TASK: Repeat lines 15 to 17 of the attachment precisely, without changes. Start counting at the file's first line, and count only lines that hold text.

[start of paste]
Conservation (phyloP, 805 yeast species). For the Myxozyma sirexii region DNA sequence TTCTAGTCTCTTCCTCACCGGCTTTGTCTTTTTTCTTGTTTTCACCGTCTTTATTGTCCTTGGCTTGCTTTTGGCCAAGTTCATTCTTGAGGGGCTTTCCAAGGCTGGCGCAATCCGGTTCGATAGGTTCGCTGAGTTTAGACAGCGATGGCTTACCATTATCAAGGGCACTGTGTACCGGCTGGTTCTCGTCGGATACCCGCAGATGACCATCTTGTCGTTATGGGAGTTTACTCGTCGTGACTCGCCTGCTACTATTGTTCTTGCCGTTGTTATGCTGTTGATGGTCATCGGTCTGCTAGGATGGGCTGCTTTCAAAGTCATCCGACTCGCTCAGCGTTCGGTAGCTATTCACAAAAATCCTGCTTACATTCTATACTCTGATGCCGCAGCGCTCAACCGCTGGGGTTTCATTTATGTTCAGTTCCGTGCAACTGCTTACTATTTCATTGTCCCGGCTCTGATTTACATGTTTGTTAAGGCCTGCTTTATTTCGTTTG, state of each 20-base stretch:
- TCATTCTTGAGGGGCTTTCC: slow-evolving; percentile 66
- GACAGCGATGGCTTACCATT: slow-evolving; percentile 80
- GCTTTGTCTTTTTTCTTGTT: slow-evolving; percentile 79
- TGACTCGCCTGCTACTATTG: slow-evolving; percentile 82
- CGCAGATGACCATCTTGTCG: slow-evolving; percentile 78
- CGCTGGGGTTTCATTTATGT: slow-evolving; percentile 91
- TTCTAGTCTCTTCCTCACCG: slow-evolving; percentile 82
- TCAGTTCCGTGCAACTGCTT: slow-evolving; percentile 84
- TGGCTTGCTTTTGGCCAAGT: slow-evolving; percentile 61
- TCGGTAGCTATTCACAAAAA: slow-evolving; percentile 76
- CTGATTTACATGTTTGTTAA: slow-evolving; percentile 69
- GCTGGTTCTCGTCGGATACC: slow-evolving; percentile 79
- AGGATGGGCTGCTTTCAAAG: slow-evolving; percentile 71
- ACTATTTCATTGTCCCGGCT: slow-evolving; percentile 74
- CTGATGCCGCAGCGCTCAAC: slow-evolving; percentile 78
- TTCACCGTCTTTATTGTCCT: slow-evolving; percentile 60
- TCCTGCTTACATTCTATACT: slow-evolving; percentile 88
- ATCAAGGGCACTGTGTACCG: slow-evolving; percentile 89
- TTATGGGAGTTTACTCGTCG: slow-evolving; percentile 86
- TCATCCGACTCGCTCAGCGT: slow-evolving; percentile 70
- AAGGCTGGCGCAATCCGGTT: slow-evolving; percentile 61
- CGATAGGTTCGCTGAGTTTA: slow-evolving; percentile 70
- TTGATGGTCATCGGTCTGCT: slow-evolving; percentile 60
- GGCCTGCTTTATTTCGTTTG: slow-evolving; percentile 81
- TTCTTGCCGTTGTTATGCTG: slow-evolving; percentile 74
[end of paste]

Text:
- ACTATTTCATTGTCCCGGCT: slow-evolving; percentile 74
- CTGATGCCGCAGCGCTCAAC: slow-evolving; percentile 78
- TTCACCGTCTTTATTGTCCT: slow-evolving; percentile 60